I’m interested in what you might call the domestic.
This interest is both personal (I garden, I make jam, I like to decorate, I got a little obsessed with Marie Kondo a couple years ago) and intellectual (read this). At a terrific conference on motherhood a year ago, I was fascinated by a discussion of how motherhood isn’t all about the domestic noise—or domestic bliss—we think it is, not necessarily about the diaper genie and spitting up and sleep training (I know, I know). No, said the three amazing mother-writers: it’s also about the way time and space and identity close up, spread out, open, and morph when one becomes a mother. Memory fails. Projects go unfinished. Sleep deprivation turns ordinary occurrences into the stuff of magical realism. In other words: motherhood is about the diaper genie and spitting up and sleep training—but very much also about how we relate to those mundane things and still keep our sense of self.
Is this a struggle? That’s an understatement.
Now, dads change too—of course they do—but mothers are frequently hit with a tsunami when their kids are born: a tsunami of love, sure, but also the invasion of a new kind of physicality that isn’t, always, welcome. Your body becomes something other the minute you get pregnant, in service to another human in a way it’s never been before. And this changes women. I know new moms who left academia after their kids were born, who realized they were in the wrong field entirely, moms who hated being mothers, who deeply resented breastfeeding. On the other end of the spectrum are the moms who, before they had kids, swore they would be rigid and scheduled and ended up soft, pliable, co-sleeping and nursing til their kids were three, all in a haze of domestic bliss.
But in some ways, the largest change when one has kids is the way one relates to the space at home. It may be that before having kids you were out every night, and your preferred dinner was takeout. You may have sent your laundry down the street. You may have worked in the evenings. Or slept until nine every day. You may have scarcely been home.
Once kids are on the scene, though, the center shifts drastically.
To the kitchen. The kitchen is like the eye of the hurricane.
I spend so much of my life now on simple food prep, it’s astounding. I’ve always been into cooking and eating well, and I’ve worked a bunch in the food industry, but food prep became something else entirely when I had kids. Sometimes, when I see myself pumping one breast with my left hand while shoving a sandwich into a reusable sandwich bag with the other, while reminding B not to forget the lunchbox of leftovers in the fridge as I pause to lift a bite of cereal into my mouth, I have to laugh just a little. Into a bottle goes the milk, into a lunch bag goes the sandwich, into the backpack goes the grownup lunch, there’s a mad flurry to leave the house—and then it starts all over at dinnertime.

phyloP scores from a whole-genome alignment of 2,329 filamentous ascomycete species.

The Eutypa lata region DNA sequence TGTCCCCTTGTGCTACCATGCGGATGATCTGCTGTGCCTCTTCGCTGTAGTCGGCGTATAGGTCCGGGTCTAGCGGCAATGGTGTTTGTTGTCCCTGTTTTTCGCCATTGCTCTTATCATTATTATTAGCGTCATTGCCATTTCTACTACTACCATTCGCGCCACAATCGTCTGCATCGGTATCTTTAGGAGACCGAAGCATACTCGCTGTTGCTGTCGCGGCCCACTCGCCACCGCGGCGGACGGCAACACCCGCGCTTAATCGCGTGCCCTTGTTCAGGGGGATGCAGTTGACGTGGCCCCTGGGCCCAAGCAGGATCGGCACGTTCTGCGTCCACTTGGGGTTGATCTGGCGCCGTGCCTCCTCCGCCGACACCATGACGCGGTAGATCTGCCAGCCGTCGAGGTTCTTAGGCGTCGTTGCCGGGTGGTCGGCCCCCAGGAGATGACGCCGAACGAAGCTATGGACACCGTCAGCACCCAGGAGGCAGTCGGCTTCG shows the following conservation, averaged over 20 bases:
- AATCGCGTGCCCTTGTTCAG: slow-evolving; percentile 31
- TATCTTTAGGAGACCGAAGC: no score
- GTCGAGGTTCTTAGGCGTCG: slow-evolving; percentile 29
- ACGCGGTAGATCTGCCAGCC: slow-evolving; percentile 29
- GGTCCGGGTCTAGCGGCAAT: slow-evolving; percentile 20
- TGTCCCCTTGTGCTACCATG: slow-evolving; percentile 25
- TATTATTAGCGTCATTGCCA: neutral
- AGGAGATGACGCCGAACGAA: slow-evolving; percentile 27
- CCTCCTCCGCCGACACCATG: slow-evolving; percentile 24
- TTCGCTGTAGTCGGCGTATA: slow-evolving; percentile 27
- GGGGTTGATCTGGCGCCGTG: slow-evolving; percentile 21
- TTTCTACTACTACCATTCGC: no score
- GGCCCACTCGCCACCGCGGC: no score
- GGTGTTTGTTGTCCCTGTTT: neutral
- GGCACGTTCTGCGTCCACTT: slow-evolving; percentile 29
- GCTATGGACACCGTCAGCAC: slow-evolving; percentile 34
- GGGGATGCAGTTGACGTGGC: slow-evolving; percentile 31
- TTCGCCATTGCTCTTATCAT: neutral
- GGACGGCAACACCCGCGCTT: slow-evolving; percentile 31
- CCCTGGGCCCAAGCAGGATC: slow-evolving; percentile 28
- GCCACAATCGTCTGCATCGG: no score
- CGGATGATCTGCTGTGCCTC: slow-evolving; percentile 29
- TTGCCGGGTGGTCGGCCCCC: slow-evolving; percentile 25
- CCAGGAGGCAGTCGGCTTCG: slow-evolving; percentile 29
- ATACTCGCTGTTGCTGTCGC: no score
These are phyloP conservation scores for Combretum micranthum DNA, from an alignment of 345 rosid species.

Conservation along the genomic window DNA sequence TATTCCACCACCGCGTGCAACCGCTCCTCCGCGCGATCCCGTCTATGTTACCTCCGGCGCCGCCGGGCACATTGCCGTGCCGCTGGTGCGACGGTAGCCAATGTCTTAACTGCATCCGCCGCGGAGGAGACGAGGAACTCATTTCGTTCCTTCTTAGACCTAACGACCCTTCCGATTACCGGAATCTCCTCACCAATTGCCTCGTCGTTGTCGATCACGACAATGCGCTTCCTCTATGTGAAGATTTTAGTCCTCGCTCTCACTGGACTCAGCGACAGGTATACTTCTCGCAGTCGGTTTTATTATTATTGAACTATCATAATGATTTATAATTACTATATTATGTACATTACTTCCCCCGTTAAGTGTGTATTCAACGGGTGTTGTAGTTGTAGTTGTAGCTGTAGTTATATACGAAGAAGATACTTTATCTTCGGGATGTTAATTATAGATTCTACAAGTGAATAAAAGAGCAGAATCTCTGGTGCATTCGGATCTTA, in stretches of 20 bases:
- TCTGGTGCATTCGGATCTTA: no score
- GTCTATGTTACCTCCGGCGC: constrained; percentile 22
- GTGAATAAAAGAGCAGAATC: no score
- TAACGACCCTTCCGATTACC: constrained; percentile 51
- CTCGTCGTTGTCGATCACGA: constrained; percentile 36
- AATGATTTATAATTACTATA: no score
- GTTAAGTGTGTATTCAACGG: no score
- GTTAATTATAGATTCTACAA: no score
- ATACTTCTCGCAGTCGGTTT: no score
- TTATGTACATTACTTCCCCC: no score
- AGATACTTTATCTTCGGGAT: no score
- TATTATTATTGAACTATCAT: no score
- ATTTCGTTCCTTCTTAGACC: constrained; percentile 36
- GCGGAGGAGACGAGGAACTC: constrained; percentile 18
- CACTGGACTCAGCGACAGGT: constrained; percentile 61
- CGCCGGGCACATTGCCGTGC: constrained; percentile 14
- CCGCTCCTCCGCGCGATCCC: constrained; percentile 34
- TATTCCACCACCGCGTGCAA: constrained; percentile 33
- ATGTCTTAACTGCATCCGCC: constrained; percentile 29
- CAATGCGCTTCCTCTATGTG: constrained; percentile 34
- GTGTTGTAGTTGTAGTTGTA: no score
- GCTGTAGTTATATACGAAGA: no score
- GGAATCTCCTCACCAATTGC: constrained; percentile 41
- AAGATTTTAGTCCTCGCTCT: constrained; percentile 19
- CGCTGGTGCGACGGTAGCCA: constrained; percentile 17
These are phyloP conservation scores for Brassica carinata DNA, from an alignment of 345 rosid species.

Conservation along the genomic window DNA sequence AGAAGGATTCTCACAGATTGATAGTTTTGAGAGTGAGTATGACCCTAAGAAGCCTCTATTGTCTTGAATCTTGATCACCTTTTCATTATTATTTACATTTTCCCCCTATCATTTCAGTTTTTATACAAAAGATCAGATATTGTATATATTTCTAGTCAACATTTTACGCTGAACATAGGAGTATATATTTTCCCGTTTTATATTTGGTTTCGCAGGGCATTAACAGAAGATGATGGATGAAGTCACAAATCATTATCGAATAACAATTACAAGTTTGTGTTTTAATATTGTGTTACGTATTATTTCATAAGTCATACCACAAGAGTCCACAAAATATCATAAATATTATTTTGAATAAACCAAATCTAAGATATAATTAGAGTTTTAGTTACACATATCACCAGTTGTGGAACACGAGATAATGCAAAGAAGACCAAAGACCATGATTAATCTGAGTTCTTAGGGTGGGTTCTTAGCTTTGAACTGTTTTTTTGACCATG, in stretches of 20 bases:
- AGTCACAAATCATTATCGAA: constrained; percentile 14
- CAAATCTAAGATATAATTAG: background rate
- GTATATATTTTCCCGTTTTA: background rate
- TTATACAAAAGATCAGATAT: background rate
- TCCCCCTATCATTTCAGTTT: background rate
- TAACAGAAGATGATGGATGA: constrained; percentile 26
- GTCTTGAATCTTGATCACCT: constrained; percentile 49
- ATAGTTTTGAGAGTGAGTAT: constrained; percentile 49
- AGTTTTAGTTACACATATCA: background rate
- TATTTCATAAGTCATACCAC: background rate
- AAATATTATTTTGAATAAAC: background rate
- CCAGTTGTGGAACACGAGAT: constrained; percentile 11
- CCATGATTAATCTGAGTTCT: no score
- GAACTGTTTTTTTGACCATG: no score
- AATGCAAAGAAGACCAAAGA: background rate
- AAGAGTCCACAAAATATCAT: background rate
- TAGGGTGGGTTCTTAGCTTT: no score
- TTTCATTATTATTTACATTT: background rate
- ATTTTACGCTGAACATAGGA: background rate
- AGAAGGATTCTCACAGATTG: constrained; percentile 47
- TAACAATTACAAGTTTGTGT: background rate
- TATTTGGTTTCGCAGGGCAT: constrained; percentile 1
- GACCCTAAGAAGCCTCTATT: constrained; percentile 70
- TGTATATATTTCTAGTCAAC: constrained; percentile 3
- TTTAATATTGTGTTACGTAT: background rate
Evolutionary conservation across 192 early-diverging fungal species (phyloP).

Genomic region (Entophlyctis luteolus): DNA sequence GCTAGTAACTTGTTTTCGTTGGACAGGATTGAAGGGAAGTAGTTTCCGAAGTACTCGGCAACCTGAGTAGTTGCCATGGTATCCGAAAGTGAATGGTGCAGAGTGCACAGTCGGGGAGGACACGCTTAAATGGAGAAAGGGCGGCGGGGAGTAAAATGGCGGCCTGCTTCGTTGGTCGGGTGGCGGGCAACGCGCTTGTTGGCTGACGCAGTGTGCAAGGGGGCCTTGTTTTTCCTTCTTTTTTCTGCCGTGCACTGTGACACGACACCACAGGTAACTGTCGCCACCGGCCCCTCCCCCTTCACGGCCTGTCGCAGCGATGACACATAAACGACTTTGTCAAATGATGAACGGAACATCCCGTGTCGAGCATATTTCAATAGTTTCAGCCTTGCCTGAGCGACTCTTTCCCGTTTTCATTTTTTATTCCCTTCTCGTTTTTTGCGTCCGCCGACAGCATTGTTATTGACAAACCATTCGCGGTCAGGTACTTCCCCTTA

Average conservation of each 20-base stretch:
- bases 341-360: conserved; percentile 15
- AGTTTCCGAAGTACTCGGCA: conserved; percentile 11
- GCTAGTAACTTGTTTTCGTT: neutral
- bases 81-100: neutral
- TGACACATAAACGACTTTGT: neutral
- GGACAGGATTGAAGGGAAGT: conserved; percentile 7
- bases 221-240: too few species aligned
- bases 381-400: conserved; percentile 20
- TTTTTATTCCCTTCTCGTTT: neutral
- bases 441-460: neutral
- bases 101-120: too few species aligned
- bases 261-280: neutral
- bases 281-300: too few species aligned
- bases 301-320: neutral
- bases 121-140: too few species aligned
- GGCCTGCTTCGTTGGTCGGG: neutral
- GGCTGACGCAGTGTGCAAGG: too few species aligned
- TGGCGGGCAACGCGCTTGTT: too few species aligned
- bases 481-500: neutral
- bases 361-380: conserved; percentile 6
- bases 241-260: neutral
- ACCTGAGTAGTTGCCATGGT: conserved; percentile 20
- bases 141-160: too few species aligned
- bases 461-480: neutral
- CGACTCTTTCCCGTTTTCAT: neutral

And then there’s the laundry. Oh boy, the laundry.
How one baby can make the laundry multiply four-fold, I don’t get. Granted, we do cloth diapers—most of the time—and that is a labor of love. But even without the dipes, we’re folding and hanging and dryering and putting away all. Day. Long. Perhaps it’s the spit up. Perhaps it’s that the baby’s arrival coincided with L’s penchant for wearing a new pair of pajamas every damn night. Probably it’s about the drool on the sheets and the bibs and the spit-up cloths.
Oh, and the sleeping.
Sometimes, at night, I feel the energy of the four of us in our various corners of the house, like we’re breathing sleepy life into the space between the walls. It’s a funny sensation, one I didn’t have when L was a baby. This past year, at various times we’ve slept in many different configurations:
- Baby S and I in the bed together, nursing all night long. B on the couch. L in the lower bunk is his room.
- Me in the lower bunk, L in the upper, baby in his crib, B in the bed.
- B back on the couch. Baby all by himself in the bedroom, L and I in the lower bunk together.
For three nights? L and S in their room together and B and I in our room together. (Domestic bliss.)
Aaand, since that didn’t work out so well, now B, S, L, and I in our bedroom, L on the floor, while S works it out in the boys’ room.
It’s musical beds around here, people.
Of course it’s easy for all of this—noise—to seem like the end-all-be-all of parenting. But is there still intellectual curiosity to be found, that sense of morphing, that sense that the mundane has become something magical?
Two nights ago, out of nowhere, L, who’s been moody and teenagery of late, said to me out of nowhere, “You’re my family, mom,” and looked at me in this earnest, loving way.
“Do you want to hear a song about that?” I asked, and then I sang him this.
L crying, pressing his earnest little brown-eyed face, his big mop of blondish-brownish tangly hair into my belly.
“I’m so lucky you’re my family, Mom,” he cried, and then I found myself crying too, telling him, “I’m so lucky. How did I get so lucky to have a kid like you?” The two of us there (in the kitchen! Where else?), embracing, loving one another, grateful. Wow.
And then we went and read Harry Potter with B while the baby slept.
Magic? Domestic bliss? Yes. Yes. Yes. Yes.